In the rush to achieve our dreams, sometimes we lose sight of what’s really important.
As someone who is lucky enough to have children, from time to time I am reminded of the absolutely stunningly beautiful way they see the world. They only want happiness, laughter and for the people in their orbit to be happy.
They may love their iPad or a parent’s phone – stolen while charging at the wall – to get them that video game hit, but it is family time; the Sunday walks in the forest, the silly movie watched together on the couch, the beach day, the kick of the ball, that they crave.
The Whirlwind Wonder hit a big milestone in her life this weekend when she got to go around town with a friend sans parents.
This was up there with man landing on the moon in her nascent mind and how wonderful that is.
As a townie who grew up on the streets, kicking ball in lanes and exploring every nook and cranny of Listowel with friends, I couldn’t object to her having a taste of a freedom I enjoyed, well, so freely, probably since I was half her age.
From what I gather up to 9,999 steps were expended chatting and walking hills and valleys; people watching; sharing views on important stuff like make-up.
The way we torment ourselves with things makes one wonder how can we ever be happy as adults. Yes, terrible things can happen and there are various pressures that land every now and then, but just as they land, so too do they take off and the imprint they leave makes us stronger and wiser.
We spin in circles with our routines, whether that is reading the same kind of book, listening to the same kind of music, obsessing about the same obsessions.
Where can this get us: nowhere! as children we met and made friends with different people every week.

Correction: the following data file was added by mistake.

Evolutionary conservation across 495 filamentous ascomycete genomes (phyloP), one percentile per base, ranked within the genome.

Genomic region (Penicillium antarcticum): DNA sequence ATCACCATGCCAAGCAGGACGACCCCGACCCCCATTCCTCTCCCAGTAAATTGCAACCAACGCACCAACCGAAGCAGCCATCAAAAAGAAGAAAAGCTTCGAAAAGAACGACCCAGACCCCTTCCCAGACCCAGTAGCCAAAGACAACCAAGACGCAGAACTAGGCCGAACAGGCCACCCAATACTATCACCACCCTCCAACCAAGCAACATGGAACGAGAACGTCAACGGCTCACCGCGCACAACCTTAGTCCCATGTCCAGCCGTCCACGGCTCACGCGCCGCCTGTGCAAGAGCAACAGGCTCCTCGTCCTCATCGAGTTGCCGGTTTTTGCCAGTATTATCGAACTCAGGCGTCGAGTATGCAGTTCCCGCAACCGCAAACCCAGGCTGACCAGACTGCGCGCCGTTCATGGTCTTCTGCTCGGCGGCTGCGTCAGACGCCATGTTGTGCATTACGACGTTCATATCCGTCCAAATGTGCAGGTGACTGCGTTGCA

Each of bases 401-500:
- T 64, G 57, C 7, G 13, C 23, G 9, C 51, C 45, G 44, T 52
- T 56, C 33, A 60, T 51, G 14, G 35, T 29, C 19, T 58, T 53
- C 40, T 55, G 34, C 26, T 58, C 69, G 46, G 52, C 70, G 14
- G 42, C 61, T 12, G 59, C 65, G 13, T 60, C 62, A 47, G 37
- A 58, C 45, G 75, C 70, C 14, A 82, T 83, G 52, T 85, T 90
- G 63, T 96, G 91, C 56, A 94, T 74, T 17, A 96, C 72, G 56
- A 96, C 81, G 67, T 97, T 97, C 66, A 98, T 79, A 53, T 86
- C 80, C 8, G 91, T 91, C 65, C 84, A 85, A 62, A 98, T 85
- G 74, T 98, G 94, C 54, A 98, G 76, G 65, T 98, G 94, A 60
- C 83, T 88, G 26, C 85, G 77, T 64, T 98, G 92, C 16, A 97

Much is written and said about the damage technology does but here I am typing this listening to Max Richter’s reimagining of Vivaldi’s Four Seasons and it’s reminding me of how I fell in love with music all those years ago, cassette in hand, CD in hand, coin in dukebox, the smell of the pub, the clack of pool balls; you’re standing there in awe; beauty struck by a piece of music: Boys II Men, Nirvana, Sigur Ros playing in a field at Electric Picnic. It is these random connections that make life living and I cannot get enough of them.
As a writer about to start a course in finishing a novel; I am excited, a bit fearful and anxious to get cracking. With each day the light shines longer and we are in that expectant phase of the year where the promise of great times to come looms large.
We can all snap back into a reality wonderful and joyful by just being around the people we love spending time with and greeting each experience – good and bad – as a way to develop as a people.
The pure connection of reading or writing poetry, of listening to our favourite songs, of a cross table chat with a friend, of watching a film, or discovering an artist you want top rush around the country to tell people about (or more practically just send a tweet out) is something that never gets old.
The plans may get waylaid, the ambitions blown offshore, the heart broken with grief or hope or both, but life goes on and so long as you find something in a day and can see the world afresh – even by listening to birdsong – you’re on the right track.